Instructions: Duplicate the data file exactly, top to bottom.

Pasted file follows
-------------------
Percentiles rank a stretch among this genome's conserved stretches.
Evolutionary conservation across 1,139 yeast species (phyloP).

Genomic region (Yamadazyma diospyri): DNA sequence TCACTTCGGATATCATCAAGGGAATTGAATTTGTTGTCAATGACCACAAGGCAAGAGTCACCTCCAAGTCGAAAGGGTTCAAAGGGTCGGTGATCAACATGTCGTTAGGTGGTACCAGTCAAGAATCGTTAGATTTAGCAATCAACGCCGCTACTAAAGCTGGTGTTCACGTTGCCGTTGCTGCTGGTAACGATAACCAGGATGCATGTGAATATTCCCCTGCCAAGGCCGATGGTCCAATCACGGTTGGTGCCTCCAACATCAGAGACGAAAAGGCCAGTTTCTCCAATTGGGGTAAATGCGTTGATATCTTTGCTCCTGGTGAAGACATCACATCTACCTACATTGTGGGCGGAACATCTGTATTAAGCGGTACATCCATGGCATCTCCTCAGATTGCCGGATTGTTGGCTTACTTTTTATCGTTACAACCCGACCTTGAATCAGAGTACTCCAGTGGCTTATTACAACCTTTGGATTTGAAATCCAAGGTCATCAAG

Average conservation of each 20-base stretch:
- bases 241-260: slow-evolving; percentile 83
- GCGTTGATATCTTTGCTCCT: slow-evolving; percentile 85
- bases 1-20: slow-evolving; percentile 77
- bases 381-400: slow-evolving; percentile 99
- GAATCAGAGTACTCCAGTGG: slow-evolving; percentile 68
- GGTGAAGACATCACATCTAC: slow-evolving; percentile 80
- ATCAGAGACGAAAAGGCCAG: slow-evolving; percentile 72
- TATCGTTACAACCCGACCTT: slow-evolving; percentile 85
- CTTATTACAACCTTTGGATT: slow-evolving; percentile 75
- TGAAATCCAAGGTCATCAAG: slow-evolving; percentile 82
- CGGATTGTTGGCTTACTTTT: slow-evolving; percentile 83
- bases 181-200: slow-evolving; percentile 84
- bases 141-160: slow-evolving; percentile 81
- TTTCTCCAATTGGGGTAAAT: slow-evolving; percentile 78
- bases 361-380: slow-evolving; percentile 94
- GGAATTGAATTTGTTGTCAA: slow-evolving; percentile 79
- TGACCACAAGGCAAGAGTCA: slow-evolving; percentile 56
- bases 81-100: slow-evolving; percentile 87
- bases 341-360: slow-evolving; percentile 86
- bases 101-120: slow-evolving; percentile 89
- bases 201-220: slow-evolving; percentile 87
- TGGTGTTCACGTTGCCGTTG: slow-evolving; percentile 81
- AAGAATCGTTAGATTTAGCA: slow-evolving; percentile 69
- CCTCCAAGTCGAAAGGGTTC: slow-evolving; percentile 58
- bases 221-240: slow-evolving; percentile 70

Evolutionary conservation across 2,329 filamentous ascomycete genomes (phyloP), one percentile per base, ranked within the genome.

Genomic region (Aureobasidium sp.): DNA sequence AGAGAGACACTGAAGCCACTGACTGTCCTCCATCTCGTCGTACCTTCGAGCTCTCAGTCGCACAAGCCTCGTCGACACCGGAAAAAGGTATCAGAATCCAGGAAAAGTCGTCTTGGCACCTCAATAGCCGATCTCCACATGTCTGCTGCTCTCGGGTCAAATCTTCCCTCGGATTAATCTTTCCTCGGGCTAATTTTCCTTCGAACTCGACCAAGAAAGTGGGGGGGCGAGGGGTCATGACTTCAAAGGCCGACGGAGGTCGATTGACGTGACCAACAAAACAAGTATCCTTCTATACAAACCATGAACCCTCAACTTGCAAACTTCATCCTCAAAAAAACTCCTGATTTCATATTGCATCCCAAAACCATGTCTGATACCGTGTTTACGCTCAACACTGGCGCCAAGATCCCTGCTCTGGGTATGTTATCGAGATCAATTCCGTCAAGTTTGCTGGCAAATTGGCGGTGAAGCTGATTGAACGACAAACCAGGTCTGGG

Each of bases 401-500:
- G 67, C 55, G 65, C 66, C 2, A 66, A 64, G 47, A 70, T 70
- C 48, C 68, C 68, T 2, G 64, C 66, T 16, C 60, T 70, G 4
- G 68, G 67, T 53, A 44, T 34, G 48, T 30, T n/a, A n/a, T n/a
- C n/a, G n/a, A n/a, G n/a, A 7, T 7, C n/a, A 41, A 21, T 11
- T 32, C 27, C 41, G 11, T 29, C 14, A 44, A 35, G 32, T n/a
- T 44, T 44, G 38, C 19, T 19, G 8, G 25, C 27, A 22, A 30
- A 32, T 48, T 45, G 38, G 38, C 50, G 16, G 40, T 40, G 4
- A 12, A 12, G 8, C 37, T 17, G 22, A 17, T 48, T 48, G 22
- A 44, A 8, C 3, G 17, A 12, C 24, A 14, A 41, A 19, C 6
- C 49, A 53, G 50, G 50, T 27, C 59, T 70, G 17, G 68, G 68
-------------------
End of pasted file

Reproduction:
Percentiles rank a stretch among this genome's conserved stretches.
Evolutionary conservation across 1,139 yeast species (phyloP).

Genomic region (Yamadazyma diospyri): DNA sequence TCACTTCGGATATCATCAAGGGAATTGAATTTGTTGTCAATGACCACAAGGCAAGAGTCACCTCCAAGTCGAAAGGGTTCAAAGGGTCGGTGATCAACATGTCGTTAGGTGGTACCAGTCAAGAATCGTTAGATTTAGCAATCAACGCCGCTACTAAAGCTGGTGTTCACGTTGCCGTTGCTGCTGGTAACGATAACCAGGATGCATGTGAATATTCCCCTGCCAAGGCCGATGGTCCAATCACGGTTGGTGCCTCCAACATCAGAGACGAAAAGGCCAGTTTCTCCAATTGGGGTAAATGCGTTGATATCTTTGCTCCTGGTGAAGACATCACATCTACCTACATTGTGGGCGGAACATCTGTATTAAGCGGTACATCCATGGCATCTCCTCAGATTGCCGGATTGTTGGCTTACTTTTTATCGTTACAACCCGACCTTGAATCAGAGTACTCCAGTGGCTTATTACAACCTTTGGATTTGAAATCCAAGGTCATCAAG

Average conservation of each 20-base stretch:
- bases 241-260: slow-evolving; percentile 83
- GCGTTGATATCTTTGCTCCT: slow-evolving; percentile 85
- bases 1-20: slow-evolving; percentile 77
- bases 381-400: slow-evolving; percentile 99
- GAATCAGAGTACTCCAGTGG: slow-evolving; percentile 68
- GGTGAAGACATCACATCTAC: slow-evolving; percentile 80
- ATCAGAGACGAAAAGGCCAG: slow-evolving; percentile 72
- TATCGTTACAACCCGACCTT: slow-evolving; percentile 85
- CTTATTACAACCTTTGGATT: slow-evolving; percentile 75
- TGAAATCCAAGGTCATCAAG: slow-evolving; percentile 82
- CGGATTGTTGGCTTACTTTT: slow-evolving; percentile 83
- bases 181-200: slow-evolving; percentile 84
- bases 141-160: slow-evolving; percentile 81
- TTTCTCCAATTGGGGTAAAT: slow-evolving; percentile 78
- bases 361-380: slow-evolving; percentile 94
- GGAATTGAATTTGTTGTCAA: slow-evolving; percentile 79
- TGACCACAAGGCAAGAGTCA: slow-evolving; percentile 56
- bases 81-100: slow-evolving; percentile 87
- bases 341-360: slow-evolving; percentile 86
- bases 101-120: slow-evolving; percentile 89
- bases 201-220: slow-evolving; percentile 87
- TGGTGTTCACGTTGCCGTTG: slow-evolving; percentile 81
- AAGAATCGTTAGATTTAGCA: slow-evolving; percentile 69
- CCTCCAAGTCGAAAGGGTTC: slow-evolving; percentile 58
- bases 221-240: slow-evolving; percentile 70

Evolutionary conservation across 2,329 filamentous ascomycete genomes (phyloP), one percentile per base, ranked within the genome.

Genomic region (Aureobasidium sp.): DNA sequence AGAGAGACACTGAAGCCACTGACTGTCCTCCATCTCGTCGTACCTTCGAGCTCTCAGTCGCACAAGCCTCGTCGACACCGGAAAAAGGTATCAGAATCCAGGAAAAGTCGTCTTGGCACCTCAATAGCCGATCTCCACATGTCTGCTGCTCTCGGGTCAAATCTTCCCTCGGATTAATCTTTCCTCGGGCTAATTTTCCTTCGAACTCGACCAAGAAAGTGGGGGGGCGAGGGGTCATGACTTCAAAGGCCGACGGAGGTCGATTGACGTGACCAACAAAACAAGTATCCTTCTATACAAACCATGAACCCTCAACTTGCAAACTTCATCCTCAAAAAAACTCCTGATTTCATATTGCATCCCAAAACCATGTCTGATACCGTGTTTACGCTCAACACTGGCGCCAAGATCCCTGCTCTGGGTATGTTATCGAGATCAATTCCGTCAAGTTTGCTGGCAAATTGGCGGTGAAGCTGATTGAACGACAAACCAGGTCTGGG

Each of bases 401-500:
- G 67, C 55, G 65, C 66, C 2, A 66, A 64, G 47, A 70, T 70
- C 48, C 68, C 68, T 2, G 64, C 66, T 16, C 60, T 70, G 4
- G 68, G 67, T 53, A 44, T 34, G 48, T 30, T n/a, A n/a, T n/a
- C n/a, G n/a, A n/a, G n/a, A 7, T 7, C n/a, A 41, A 21, T 11
- T 32, C 27, C 41, G 11, T 29, C 14, A 44, A 35, G 32, T n/a
- T 44, T 44, G 38, C 19, T 19, G 8, G 25, C 27, A 22, A 30
- A 32, T 48, T 45, G 38, G 38, C 50, G 16, G 40, T 40, G 4
- A 12, A 12, G 8, C 37, T 17, G 22, A 17, T 48, T 48, G 22
- A 44, A 8, C 3, G 17, A 12, C 24, A 14, A 41, A 19, C 6
- C 49, A 53, G 50, G 50, T 27, C 59, T 70, G 17, G 68, G 68